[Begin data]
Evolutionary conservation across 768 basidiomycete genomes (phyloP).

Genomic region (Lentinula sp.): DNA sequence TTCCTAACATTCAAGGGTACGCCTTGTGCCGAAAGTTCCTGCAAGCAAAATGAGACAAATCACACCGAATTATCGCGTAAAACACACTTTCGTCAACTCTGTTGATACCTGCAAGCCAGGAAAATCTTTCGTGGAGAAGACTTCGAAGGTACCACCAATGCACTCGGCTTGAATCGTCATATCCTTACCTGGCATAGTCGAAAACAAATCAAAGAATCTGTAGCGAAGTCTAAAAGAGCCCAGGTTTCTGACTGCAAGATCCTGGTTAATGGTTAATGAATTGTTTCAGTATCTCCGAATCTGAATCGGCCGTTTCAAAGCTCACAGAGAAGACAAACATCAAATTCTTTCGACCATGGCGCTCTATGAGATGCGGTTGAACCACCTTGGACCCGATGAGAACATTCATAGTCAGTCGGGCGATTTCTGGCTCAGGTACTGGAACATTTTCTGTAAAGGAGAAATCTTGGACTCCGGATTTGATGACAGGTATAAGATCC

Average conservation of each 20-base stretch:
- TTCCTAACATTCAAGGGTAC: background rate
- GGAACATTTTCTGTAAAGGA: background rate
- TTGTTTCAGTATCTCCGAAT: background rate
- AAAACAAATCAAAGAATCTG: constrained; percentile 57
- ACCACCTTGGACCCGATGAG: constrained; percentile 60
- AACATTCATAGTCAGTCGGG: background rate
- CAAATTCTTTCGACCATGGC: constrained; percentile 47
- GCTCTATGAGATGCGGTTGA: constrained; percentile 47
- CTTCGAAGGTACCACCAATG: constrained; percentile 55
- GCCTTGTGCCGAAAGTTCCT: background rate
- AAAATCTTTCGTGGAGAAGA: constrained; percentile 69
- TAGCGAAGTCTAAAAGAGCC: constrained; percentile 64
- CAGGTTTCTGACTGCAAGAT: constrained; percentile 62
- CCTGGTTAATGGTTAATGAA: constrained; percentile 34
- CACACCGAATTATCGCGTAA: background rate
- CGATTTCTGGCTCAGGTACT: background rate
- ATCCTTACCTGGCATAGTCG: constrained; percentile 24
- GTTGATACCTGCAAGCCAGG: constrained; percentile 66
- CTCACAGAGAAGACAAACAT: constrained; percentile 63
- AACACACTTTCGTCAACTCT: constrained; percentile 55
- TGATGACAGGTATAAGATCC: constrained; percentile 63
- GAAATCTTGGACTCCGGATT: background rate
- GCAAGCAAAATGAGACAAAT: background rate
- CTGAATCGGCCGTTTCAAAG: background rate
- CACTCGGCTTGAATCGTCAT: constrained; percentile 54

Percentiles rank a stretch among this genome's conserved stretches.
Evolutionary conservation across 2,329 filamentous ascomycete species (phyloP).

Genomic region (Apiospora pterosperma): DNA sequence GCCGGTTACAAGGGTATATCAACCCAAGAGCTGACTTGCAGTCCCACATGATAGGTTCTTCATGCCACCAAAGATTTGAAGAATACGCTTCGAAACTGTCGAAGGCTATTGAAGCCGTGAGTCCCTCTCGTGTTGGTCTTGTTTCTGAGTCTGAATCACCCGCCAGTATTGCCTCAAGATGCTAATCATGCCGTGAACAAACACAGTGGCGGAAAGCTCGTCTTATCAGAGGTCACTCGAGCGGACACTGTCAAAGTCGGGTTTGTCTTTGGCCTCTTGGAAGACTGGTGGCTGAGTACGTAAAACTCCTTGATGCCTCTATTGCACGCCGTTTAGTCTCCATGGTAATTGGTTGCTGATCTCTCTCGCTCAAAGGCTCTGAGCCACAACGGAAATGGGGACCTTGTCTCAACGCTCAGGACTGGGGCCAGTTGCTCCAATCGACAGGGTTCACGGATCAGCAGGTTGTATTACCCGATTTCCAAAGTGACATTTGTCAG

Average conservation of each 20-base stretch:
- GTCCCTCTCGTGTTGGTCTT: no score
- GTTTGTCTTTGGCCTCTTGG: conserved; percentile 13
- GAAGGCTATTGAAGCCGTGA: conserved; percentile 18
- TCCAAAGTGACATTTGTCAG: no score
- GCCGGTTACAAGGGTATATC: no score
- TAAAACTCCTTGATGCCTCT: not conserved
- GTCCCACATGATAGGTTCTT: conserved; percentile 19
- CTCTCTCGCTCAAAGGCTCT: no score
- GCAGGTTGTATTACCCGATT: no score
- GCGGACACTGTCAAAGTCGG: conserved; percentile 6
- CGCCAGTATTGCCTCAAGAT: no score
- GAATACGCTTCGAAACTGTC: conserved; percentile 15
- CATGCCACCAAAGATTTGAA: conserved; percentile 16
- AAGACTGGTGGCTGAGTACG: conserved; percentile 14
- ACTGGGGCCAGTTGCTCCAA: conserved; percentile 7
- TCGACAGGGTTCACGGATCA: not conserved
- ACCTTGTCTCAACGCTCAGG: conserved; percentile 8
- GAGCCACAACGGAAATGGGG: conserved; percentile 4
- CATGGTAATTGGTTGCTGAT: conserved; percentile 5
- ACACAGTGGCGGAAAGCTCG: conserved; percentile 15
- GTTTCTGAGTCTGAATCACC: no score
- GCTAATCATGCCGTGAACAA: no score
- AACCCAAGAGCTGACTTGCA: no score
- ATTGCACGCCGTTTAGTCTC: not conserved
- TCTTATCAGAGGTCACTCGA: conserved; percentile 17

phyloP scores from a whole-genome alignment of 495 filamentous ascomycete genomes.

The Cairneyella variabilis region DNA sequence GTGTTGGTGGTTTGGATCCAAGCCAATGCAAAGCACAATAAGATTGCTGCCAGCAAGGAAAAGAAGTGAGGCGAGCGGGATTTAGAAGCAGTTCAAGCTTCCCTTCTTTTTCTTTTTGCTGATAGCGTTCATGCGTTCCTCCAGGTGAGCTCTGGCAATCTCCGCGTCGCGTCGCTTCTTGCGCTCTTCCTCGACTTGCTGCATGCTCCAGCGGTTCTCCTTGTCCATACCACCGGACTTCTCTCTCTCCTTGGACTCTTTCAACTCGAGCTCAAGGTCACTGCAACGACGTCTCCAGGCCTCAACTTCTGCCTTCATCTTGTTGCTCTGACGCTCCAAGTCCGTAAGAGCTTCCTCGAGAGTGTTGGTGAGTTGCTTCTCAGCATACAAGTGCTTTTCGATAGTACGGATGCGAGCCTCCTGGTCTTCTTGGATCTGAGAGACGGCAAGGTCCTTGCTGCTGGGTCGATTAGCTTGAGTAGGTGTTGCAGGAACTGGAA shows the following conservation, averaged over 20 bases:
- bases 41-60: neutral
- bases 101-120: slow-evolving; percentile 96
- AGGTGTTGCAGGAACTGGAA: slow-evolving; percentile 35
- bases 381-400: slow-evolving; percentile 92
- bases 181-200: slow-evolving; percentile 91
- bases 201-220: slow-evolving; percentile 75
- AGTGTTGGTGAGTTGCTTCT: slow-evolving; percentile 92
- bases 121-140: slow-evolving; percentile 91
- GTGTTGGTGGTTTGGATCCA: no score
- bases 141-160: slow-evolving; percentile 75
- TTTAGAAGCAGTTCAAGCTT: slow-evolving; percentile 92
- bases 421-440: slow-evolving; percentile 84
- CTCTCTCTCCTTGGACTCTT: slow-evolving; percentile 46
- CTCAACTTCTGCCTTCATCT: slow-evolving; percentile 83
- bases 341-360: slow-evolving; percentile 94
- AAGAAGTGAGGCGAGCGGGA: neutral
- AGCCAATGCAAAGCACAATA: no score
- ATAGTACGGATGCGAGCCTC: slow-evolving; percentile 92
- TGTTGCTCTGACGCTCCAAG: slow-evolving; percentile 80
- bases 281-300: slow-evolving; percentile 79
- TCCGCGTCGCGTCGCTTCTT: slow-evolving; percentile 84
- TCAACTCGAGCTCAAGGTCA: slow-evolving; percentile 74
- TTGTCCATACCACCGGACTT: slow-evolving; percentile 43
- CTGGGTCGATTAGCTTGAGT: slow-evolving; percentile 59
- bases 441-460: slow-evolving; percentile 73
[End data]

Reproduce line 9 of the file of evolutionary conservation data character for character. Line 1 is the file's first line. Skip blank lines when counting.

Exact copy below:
- AACATTCATAGTCAGTCGGG: background rate